Johnnie To is one of the more productive directors among my list of favorites, that's why reviews of PTU, Mad Detective and Sparrow graced this blog before. His latest film Vengeance continues his winning streak and makes it clearer than ever that To effectively reinvented himself these last ten years to become a true author.
Vengeance is a little different though. His regular cast is still very much present (Anthony Wong, Suet Lam, Simon Yam), but the lead role is reserved for someone else this time. Johnny Hallyday, famed French singer and occasional actor is the main man this time, lending the film a very specific direction. A pretty daring move, but one that works well.
Hallyday's inclusion raises a pretty big language issue, as Hallyday is a native French speaker while the rest of them speaks Cantonese. Middle ground for both parties is English, spoken with rather fat accents. To handles it well though. I actually don't mind bad English and stilted dialogues if they feel real enough (opposed to say an entire Japanese cast trying to exclaim complex English dialogue for no reason at all). It's personal preference of course, but I'm glad To didn't decide to dub Hallyday in Cantonese, opting for a more realistic approach. It even adds some charm to the film.
The story, like in most of To's films, is rather simple. A basic revenge tale with a couple of twists and turns hurling the film forward. Grandpa Costello travels to Hong Kong after his daughter's family is murdered. His daughter barely survives and demands revenge. After some meager attempts Costello realizes he needs locals to help him out, so when he runs into the group run by Anthony Wong he hires them to do the job for him. Like I said, pretty basic stuff.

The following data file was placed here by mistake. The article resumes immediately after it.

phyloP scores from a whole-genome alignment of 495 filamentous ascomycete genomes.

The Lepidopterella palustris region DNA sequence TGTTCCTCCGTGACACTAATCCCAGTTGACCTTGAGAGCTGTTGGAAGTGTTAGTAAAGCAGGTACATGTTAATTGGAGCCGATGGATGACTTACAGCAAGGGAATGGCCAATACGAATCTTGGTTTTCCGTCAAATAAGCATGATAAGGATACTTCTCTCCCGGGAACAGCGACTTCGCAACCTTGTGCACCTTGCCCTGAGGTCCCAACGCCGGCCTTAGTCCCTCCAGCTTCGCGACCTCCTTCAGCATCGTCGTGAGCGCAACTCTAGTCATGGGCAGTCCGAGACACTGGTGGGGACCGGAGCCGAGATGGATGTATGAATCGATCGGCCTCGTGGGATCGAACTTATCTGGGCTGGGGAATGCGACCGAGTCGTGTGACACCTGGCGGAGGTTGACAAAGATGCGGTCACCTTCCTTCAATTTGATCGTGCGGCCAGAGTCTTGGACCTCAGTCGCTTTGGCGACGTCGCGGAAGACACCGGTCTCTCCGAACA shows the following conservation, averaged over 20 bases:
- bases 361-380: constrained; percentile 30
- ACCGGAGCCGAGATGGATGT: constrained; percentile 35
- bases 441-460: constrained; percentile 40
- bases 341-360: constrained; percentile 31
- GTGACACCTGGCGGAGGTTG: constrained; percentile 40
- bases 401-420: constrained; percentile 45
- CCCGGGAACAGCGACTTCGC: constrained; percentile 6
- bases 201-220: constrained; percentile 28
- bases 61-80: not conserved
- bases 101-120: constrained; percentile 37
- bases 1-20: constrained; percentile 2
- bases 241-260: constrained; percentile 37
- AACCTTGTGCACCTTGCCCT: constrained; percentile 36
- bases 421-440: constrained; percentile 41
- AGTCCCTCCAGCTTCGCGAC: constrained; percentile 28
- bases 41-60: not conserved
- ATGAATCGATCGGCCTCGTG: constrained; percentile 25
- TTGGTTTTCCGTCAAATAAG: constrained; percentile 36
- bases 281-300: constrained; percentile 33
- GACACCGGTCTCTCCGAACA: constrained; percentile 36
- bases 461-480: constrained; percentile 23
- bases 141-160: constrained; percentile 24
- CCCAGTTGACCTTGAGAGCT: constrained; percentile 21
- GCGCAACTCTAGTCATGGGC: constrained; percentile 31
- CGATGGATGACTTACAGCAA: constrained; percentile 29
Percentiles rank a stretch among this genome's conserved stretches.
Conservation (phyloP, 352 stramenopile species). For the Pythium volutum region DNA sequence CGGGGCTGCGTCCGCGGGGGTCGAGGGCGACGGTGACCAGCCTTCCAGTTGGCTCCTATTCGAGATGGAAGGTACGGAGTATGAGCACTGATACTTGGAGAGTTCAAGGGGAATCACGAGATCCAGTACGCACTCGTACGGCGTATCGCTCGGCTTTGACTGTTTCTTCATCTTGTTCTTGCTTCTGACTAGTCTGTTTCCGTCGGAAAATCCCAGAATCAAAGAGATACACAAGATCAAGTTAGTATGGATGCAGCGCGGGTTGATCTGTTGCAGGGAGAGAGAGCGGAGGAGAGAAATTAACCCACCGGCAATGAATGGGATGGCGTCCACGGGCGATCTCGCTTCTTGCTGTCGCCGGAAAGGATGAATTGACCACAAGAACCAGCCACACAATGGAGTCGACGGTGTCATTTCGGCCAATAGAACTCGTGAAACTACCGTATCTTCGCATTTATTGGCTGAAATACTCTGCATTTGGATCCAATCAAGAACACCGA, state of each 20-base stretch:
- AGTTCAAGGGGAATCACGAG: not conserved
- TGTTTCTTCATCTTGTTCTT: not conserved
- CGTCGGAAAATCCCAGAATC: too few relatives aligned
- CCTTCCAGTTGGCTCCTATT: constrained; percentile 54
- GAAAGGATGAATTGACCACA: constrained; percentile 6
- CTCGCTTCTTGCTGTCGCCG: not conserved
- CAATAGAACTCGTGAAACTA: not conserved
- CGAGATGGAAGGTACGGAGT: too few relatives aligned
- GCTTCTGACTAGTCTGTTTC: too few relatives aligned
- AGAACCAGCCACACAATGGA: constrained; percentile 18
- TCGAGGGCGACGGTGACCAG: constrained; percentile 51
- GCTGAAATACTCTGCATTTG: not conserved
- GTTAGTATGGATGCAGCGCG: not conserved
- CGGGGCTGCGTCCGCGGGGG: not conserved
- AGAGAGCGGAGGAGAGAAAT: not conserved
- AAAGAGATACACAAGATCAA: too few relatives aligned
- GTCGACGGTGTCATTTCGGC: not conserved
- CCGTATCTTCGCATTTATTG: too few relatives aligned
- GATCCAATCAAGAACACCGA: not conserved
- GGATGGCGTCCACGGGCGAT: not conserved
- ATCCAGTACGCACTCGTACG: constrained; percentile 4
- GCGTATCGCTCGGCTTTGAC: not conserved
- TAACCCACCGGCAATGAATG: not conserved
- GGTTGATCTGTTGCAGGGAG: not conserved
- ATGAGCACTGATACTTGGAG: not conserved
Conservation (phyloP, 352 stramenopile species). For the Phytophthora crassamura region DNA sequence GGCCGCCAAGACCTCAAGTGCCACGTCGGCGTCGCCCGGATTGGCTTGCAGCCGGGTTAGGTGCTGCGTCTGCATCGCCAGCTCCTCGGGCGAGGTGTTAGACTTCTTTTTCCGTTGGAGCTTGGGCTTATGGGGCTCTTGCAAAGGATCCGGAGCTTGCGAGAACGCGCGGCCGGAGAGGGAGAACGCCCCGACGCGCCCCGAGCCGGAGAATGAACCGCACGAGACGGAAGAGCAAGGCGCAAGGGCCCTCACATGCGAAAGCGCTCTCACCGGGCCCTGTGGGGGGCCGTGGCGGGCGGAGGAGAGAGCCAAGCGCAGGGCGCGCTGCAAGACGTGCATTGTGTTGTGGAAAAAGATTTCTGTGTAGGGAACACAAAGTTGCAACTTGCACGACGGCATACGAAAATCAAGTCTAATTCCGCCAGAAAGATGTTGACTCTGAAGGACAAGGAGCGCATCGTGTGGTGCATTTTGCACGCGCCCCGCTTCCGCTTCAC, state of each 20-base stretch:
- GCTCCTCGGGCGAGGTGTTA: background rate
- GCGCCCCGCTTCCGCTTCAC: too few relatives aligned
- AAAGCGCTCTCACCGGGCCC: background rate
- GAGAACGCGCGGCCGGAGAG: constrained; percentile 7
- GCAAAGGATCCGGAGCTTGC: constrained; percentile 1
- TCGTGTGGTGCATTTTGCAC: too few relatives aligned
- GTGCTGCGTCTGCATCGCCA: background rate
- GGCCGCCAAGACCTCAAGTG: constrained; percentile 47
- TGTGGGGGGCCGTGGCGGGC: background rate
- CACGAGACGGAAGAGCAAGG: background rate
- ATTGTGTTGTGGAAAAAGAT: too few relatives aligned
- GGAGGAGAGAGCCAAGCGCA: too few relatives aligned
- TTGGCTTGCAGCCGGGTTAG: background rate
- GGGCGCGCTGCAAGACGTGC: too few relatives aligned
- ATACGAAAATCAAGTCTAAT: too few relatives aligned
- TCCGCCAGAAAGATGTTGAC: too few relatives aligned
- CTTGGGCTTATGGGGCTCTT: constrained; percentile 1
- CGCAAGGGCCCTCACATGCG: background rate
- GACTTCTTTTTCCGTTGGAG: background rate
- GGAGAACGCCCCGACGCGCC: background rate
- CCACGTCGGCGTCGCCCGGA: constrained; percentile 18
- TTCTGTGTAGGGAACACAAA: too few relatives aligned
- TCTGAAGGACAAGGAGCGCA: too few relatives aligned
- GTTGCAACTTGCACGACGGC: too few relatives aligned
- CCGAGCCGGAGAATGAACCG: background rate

To makes sure to put his visual stamp on Vengeance. Brooding slow-motion, dark corners, lots of posing and scarred faces. It's all here again. It has become a crucial element for his films, which thrive on the tension created between two opposing fractions. It's amazing what he can accomplish with a floating camera, tempo changes and two groups of people standing in front of each other.
The soundtrack is not as quirky or as present as in his previous films. It almost seems as if To was scared to surprise his audience with his somewhat atypical choice of music, especially for a film with a broader international appeal. Vengeance is rather silent, but it works well with the slow motion and dark images dreamed up. Acting is as solid as you can expect from the To regulars, even Hallyday puts in a fitting performance. Yam has a pretty small role this time, but Anthony Wong en Suet Lam fans will find enough screen time for both to look forward to.
All that said, if there's anything that defines To these last couple of years it's the addition of certain funny, frivolous elements, granting his films a level of vitality and quirkiness completely absent in comparable films. Somehow it underlines To's love for cinema, and Vengeance doesn't escape from his signature style. Some lovely details (like the bike, the kite-like thing and the stickers) liven up the film without actually hurting the dark atmosphere.
Vengeance is a film that will do well with most Johnnie To fans. There's a chance that the use of different languages will put some people off, or maybe To's playful side will come as a surprise, but apart from that Vengeance is another shining star on To's ever-growing repertoire. A very solid film in all departments, allowing you to sink back into your couch and let the film drift over you like a warm, dark blanket.